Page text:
Ecosystem Players: Retailers that build one-stop shops for consumers, similar to how Amazon has been able to penetrate most aspects of our daily lives. These retailers offer a 'sticky' customer experience that others don't (or can't compete with), although such is the level of investment required, they are a somewhat exclusive club.

Scale Fighters: This includes retailers with enough scale to bankroll their own omnichannel and data-analytics capabilities, backed by strong local positioning (most scale fighters hold either number one or two position in their markets). They have the opportunity to grow both organically and through M&A, and are strategic enough to move fast to embrace new innovations.

"Not that many retailers can claim to be 'scale fighters', but those that do represent a significant chunk of sales – the likes of Tesco, Kroger, Carrefour," says Kamel. "They have reduced their costs and streamlined their operations enough to enable them to tackle the likes of Amazon and Alibaba, plus they have local leadership positions to support this."

Value Champions: While this category includes traditional value players such as Aldi, Lidl or Primark, it also includes those that are passionate about their customer's needs, creating a bespoke, highly valued experience that shoppers can't get elsewhere.

"We always talk about the hard discounters, but take a retailer like Leclerc in France," says Kamel. "It holds a leadership position not because its the cheapest, but because it has the most tailored offering for its shopper base. It's never deviated, or tried to be something it isn't, whereas all its competitors have changed their offering over the years."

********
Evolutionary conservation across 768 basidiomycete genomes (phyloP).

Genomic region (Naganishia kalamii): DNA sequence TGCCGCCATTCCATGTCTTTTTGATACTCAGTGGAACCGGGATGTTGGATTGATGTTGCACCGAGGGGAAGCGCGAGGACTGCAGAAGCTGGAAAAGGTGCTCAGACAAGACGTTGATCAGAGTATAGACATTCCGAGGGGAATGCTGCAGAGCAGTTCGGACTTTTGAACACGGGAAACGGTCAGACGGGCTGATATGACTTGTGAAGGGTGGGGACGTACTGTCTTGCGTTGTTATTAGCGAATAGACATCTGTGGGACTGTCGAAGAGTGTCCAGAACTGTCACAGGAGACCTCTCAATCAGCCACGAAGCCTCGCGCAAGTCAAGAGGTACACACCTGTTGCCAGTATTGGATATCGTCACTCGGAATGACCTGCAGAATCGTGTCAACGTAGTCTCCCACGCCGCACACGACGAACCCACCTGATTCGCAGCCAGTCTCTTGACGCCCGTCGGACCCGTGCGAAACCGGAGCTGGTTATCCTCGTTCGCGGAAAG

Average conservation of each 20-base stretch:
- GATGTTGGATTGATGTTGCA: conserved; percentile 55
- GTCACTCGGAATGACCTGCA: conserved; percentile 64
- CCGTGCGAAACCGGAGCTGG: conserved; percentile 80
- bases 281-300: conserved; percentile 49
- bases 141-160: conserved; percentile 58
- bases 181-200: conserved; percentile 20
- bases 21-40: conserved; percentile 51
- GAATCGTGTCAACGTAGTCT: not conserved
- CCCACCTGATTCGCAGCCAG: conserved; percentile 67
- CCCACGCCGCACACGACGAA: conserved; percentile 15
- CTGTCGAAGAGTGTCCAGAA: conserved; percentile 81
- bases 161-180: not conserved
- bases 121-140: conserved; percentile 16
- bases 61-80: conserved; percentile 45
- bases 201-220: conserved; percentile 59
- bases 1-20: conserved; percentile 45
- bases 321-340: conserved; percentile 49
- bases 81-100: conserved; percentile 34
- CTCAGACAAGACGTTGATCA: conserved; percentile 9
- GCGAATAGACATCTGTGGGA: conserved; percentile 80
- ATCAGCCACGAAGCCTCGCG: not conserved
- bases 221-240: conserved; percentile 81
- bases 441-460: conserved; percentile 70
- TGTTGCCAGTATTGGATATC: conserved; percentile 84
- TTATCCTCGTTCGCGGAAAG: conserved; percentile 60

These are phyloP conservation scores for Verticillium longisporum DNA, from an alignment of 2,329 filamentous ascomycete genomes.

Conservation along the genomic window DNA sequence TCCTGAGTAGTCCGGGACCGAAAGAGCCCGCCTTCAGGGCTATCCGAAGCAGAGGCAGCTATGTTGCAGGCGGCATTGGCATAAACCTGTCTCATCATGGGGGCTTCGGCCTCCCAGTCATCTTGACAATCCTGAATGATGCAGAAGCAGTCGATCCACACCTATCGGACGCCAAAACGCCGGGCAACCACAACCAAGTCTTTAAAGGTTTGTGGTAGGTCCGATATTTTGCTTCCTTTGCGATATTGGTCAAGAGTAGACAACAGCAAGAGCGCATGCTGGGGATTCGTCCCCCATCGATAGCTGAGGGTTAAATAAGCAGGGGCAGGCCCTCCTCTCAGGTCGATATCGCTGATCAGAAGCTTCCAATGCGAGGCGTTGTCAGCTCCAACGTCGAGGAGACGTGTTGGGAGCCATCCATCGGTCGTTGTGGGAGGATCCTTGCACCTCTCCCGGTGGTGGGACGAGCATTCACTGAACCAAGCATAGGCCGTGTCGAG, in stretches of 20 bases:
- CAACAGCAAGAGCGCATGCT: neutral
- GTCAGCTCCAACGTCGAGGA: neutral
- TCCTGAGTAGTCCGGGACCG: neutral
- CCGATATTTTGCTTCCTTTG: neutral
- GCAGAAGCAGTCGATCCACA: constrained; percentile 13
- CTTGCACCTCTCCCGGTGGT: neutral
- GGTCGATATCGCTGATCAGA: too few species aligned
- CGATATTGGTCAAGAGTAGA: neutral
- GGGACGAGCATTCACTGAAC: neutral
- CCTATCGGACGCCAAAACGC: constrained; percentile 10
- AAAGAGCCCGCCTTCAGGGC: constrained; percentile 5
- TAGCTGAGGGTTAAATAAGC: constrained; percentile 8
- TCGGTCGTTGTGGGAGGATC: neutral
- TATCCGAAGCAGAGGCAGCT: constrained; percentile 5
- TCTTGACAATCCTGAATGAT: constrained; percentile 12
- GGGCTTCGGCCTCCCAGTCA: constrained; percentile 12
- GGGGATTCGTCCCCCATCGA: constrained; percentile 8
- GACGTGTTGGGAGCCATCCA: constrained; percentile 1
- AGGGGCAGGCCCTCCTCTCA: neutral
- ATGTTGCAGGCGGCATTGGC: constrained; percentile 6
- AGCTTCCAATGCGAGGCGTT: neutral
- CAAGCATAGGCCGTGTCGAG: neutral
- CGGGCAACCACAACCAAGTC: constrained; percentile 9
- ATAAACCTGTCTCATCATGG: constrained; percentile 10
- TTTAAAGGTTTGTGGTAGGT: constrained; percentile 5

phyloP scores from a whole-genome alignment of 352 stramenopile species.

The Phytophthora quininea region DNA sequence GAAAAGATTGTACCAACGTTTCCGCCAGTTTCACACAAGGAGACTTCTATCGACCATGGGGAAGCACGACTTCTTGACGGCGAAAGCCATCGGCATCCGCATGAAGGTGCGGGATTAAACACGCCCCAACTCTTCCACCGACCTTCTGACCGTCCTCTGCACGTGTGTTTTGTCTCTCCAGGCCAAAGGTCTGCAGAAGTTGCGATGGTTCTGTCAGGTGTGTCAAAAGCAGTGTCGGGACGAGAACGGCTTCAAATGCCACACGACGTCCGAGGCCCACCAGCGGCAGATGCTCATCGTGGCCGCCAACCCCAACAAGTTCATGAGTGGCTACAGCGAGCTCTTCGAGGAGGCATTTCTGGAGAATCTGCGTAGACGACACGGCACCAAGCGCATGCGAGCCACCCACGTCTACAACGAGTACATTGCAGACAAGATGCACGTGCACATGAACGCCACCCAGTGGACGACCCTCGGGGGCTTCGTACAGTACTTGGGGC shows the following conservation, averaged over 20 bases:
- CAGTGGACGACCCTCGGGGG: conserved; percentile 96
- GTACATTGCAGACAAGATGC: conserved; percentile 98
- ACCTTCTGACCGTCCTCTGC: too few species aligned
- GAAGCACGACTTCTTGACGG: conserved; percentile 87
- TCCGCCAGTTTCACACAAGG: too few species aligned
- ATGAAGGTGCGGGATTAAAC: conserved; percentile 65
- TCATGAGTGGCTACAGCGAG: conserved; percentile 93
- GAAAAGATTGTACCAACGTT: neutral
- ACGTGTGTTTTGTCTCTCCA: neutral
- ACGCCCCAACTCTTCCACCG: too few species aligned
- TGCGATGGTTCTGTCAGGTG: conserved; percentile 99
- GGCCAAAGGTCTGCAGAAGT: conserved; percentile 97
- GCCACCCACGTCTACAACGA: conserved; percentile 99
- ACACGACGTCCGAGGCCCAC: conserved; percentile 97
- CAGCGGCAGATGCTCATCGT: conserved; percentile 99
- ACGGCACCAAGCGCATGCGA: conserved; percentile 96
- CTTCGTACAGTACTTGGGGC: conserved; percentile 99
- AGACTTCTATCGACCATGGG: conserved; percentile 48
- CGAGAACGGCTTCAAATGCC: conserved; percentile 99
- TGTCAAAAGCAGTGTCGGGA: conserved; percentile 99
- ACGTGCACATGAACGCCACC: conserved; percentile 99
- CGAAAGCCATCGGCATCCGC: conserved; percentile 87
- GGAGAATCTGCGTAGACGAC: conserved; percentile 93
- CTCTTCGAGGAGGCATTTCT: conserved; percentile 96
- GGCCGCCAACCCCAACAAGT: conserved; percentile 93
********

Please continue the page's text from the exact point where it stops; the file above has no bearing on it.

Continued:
Hitchhikers: This category features retailers that ave distinctive capabilities in areas such as design and product development. However, they lack the absolute scale required to keep pace with the latest developments in the sector, leading them to partner, or in this case 'hitchhike' with other companies.

"In many cases, Hitchhikers have a really strong value proposition that consumers appreciate," says Tager. "What they lack is scale. Many might resist partnering with other brands and continuing on their own, but if they can't get the scale, they'll always be at the mercy of other brands, or a target for a potential takeover down the line."

Regional Gems: Every market has them; retailers with deep personal connections to their customer base, and a local knowledge that an international player can only dream of. Customer relationship management is a key tool in these retailers' arsenals, and while they aren't impregnable, provided they keep investing in their customer proposition, they should be able to retain their market position.

"Regional Gems tend not to be the biggest retailers, but because they have such proximity with the shopper, they have been able to stay alive," says Kamel. "Harrods would be a good example."

Challenged Models